2 Lesbians Elected as Homecoming Royalty at Calif. School
When California lawmakers approved a bill earlier this year to teach students in public schools something about the historical contributions of GLBT Americans, anti-gay groups sought to paint the new law as an underhanded attempt to corrupt school kids.
Indeed, anti-gay groups in California have learned that invoking school children in just about any argument regarding gays will draw a response. The argument was deployed with great success in 2008 when anti-gay organizations sought to convince voters that unless gay and lesbian families saw their existing marriage rights curtailed, innocent children would be "forced" to learn about gays and their families in the classroom. Such messages carry a strong implication that otherwise heterosexual children might be "turned gay" by the knowledge that gays exist, they marry, and they make significant contributions to the nation’s culture and history.
But supporters of GLBT equality say that simply acknowledging the existence of gay Americans and their families isn’t going to turn anybody gay. Instead, they argue, when people learn fact-based lessons about GLBTs they see that gays are like anyone else. Fear and demonization subside, and democratization finds its way to the GLBT demographic. The end result is not more people; rather, it’s greater equality for gays and more understanding on the part of straights.
One case in point could well be the election of two lesbians as Homecoming royalty by their schoolmates at a San Diego high school. ABC News reported on Oct. 30 that students at Patrick Henry High School named two young women to the posts of Homecoming King and Queen on Oct. 28.
ABC News said that the election of senior Rebeca Arellano and her girlfriend, Haileigh Adams, marked one of the first times a lesbian couple had been elected to Homecoming royalty status.
"They were chanting my name and it was one of the most amazing experiences I’ve ever had," Arellano recounted. But that wasn’t the best part of the pep rally where the winners’ names were announced.
"I was happier than when I won, my little Haileigh has just been announced Homecoming queen and I couldn’t feel happier!" Arellano declared in a Facebook posting. "Thanks to every single one of you! You guys made this happen and we are all part of something huge. I can’t fully express how grateful I am. I am in completely shocked that this happen. My girl looks absolutely flawless."
At a time when the news is chock full of accounts of vicious anti-gay bullying in the halls and classrooms of America’s public schools, and some of the GLBT youths who are targeted by such bullies are killing themselves, the two female Homecoming winners enjoyed an "abundance of support," ABC News reported, "from family, friends, and students and staff at the school."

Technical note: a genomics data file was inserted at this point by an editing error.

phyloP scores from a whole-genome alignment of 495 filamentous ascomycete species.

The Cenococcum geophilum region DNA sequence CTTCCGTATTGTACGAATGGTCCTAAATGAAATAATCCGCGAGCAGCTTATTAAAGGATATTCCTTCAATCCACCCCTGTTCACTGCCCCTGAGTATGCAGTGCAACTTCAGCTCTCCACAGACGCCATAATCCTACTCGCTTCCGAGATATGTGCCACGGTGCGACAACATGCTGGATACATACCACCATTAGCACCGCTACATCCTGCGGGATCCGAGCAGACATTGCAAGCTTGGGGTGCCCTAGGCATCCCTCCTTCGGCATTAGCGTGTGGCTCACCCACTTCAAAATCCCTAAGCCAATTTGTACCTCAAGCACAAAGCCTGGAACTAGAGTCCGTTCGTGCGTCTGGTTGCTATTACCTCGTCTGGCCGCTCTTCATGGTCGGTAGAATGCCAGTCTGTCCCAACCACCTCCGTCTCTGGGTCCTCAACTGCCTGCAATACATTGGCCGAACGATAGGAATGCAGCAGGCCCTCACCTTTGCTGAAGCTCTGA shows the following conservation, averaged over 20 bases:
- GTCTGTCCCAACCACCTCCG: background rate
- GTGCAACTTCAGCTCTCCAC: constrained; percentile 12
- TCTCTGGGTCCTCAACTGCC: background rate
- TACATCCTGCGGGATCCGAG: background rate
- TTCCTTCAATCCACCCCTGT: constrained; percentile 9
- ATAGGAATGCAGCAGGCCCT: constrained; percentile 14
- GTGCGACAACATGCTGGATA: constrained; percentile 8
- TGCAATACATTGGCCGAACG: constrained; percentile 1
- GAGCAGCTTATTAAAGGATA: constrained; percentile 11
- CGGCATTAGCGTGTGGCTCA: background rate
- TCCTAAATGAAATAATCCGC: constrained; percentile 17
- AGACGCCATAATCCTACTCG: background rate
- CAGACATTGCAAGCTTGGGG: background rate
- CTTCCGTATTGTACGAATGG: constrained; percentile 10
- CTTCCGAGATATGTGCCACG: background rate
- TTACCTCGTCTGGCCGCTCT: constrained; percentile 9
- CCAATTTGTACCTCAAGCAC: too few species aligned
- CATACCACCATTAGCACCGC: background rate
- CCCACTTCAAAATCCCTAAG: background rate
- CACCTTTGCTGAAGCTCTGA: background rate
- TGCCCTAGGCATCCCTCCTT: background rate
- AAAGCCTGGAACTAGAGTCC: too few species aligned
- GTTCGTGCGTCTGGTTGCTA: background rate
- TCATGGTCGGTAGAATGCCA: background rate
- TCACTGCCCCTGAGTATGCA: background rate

That’s not to say that the two young women don’t have their detractors.
"We have a lot of support, but there are also a lot of people who are angry about it," Arellano noted. "Anonymous Patrick Henry students are saying they’re embarrassed and that it’s wrong for a girl to take the spot of king.
"But there’s no other way for us to run [other than] as a couple," Arellano added. "It’s not really fair for us not to have the right to run as a couple."
Advocate.com reported that the young women have been seeing one another since they were sophomores.
Arellano had a more pointed message to share on Facebook, ABC News reported.
"For all the girls who think tradition should be continued, go back to the kitchen, stop having sex before you’re married, get out of school and job system, don’t have an opinion, don’t own any property, give up the right to marry who you love, don’t vote, and allow your husband to do whatever he pleases to you. Think about the meaning of tradition when you use it in your argument against us."
GLBT youth have begun coming out at younger ages and standing up for themselves more often in recent years, both benefiting from and driving increased acceptance of sexual minorities in American society. In some cases, openly gay youths pay a heavy cost for refusing to hide.
But more and more frequently, gay teens are being embraced--or, better still, seen as neither special nor strange.
Bumps in the road remain. Gay and lesbian students are still not always permitted to being same-sex dates to prom, and while gay and lesbian Homecoming royalty is becoming more common, transgender students still often find themselves shut out of the running.
But as acceptance grows, so does visibility; that, in turn, fosters acceptance. And the shift in attitudes toward gays has taken place along generational lines, with older Americans clinging to older models of thought that deny GLBTs full social and legal equality, while for many younger Americans it’s obvious that gays should be treated the same as everyone else.
In other words, full equality and the legal and social opportunities and protections it provides, both to individuals and their families, are no longer the sole province of the heterosexual elite. Degree by degree, equality is becoming commonplace--maybe even something for commoners to enjoy.